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It is a fine thing to see a man who is bent on evil, turn from his vicious habits, abandon his wicked companions and himself go forth to tell how great things God has done for him. It is a finer thing to see a boy who is brought up in the "nurture and admonition of the Lord" give his heart to God at a tender age, avoid the ways of the wicked and thus proclaim the power of the Gospel to save--not only the soul of the sinner--but to save the life, the whole life, as well. One finds an illustration of this in the life and work of Rev. Cornelius Nathaniel Harris, D.D., now pastor of Ebenezer Baptist Church at Beckley and President of the West Virginia Baptist State Convention. From childhood he knew that his work in life must be that of preaching the Gospel.

Dr. Harris is a native of the Old Dominion having been born in Cumberland County, Virginia on March 9, 1873. His father, Alexander Harris was a small farmer. He was a devout man, a deacon in the Baptist church and the founder of the Little Fork Baptist Church. He passed to his reward when the boy was only fourteen years of age. This bereavement led the boy to the Heavenly Father for comfort and he dates his conversion from about that time. He joined the home church which his father had founded. Four years later, his mother, Selina Harris joined his father and the boy thus completely orphaned had to make his own way. Earlier he had attended the public schools in Cumberland County. After the death of his father he went to Richmond, where he learned the baker's trade. He worked in the day and attended Y. M. C. A. night school in the evenings. Such was his record here that he won the scholarship medal. He saved his money and when ready for college went to Wayland Seminary at Washington for four years, combining literary and theological studies. He was licensed to preach by the Little Fork Baptist Church in 1897 and in 1898 was ordained by the same church.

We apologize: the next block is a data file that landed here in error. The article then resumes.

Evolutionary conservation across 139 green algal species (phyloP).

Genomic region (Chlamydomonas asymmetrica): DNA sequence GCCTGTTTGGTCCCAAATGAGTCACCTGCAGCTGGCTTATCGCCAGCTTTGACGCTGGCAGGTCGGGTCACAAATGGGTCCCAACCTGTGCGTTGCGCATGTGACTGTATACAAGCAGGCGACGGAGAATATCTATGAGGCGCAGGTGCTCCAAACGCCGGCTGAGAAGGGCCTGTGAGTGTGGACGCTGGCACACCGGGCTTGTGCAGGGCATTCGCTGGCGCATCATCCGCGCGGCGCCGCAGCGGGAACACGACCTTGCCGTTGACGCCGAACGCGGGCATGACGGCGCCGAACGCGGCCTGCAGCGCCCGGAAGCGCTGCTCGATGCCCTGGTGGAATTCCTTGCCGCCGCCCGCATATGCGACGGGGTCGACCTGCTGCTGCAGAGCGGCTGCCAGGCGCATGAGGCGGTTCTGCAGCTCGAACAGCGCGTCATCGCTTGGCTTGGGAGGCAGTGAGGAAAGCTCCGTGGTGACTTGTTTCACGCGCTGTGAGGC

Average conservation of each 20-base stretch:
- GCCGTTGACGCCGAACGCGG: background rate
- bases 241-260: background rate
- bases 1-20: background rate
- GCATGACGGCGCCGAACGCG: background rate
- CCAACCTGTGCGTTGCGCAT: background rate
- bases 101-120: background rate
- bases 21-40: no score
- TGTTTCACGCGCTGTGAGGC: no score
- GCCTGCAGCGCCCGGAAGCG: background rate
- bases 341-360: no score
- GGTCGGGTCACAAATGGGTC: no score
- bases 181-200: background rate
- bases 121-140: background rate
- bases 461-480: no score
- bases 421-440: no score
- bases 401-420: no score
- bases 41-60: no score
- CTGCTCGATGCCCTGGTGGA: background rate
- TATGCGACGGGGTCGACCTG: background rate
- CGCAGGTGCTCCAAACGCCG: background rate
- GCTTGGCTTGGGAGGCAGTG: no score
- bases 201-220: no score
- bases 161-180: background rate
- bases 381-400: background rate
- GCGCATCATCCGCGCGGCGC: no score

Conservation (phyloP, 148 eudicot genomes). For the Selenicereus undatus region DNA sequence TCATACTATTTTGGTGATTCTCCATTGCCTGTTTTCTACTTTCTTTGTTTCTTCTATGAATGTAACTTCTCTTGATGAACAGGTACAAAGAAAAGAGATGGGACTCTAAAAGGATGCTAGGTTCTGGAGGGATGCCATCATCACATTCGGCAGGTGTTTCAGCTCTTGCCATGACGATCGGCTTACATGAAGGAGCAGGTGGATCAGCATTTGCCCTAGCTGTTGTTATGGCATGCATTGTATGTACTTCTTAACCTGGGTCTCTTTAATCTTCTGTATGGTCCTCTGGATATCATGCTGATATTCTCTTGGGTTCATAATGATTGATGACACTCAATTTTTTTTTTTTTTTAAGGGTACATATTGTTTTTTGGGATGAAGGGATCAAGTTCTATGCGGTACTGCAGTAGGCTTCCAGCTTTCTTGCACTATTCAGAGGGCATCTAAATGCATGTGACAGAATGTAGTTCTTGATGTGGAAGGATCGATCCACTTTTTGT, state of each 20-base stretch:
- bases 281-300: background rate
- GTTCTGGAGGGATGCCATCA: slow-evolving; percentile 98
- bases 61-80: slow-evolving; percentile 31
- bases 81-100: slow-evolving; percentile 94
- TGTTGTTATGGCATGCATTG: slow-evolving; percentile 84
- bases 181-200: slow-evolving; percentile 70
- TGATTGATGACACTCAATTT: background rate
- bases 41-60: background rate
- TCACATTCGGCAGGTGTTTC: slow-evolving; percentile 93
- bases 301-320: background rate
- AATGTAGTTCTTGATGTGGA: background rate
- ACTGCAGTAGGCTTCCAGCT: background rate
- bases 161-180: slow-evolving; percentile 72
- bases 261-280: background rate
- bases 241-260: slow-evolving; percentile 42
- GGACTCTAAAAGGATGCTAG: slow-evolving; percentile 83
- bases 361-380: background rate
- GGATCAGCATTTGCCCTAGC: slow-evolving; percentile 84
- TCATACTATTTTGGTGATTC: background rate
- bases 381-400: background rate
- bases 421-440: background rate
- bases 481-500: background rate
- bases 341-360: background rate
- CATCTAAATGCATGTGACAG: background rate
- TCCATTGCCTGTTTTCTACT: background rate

On December 5, 1899, Dr. Harris married Miss Emma M. Tonsler, of Charlottesville, Va. She was educated at the Petersburg Normal and taught in Virginia schools prior to her marriage. They have two children, Nathaniel DeWitt and Leighton Elliott Harris.

Dr. Harris began his ministry in the home state. His first pastorate was the Ebenezer Church at Charlottesville, which he served three years and paid the debt. Since that time his work has been in West Virginia. His first pastorate was at Claremont, where he preached one year. He served the First Baptist Church at Fayetteville seven years and built a new house of worship. He preached at Alderson twelve years and has been at Ebenezer, Beckley, for the same length of time. He now gives full time to the Beckley Church. When he came to this work the congregation paid ten dollars a month, that they have grown in the grace of giving is shown by the fact that they now pay their pastor a hundred dollars a month, besides the other benevolences of the church. The membership has grown from 19 to 350. There was no house of worship at that time. Now there is a modern well appointed church and a parsonage hard by which is said to be the best parsonage of the denomination in the State. Soon after coming to the State Dr. Harris was for a while Principal of the Baptist School of Hill Top. When the brethren came to recognize his ability and the character of his work he was elected President of the Baptist State Convention in 1906, and has held that position continuously since. In 1918 he was elected chairman of the Advisory Council of Defense War Work among Negroes. In 1916 Virginia Union University conferred on him the D.D. degree. He has done a great deal of evangelistic work in which he has been successful. He is a Vice-President of the National Baptist Convention and among the secret orders is identified with the Odd Fellows and York Masons. Next after the Bible his favorite reading is history. He believes that the fundamentals of race progress root themselves in the home.

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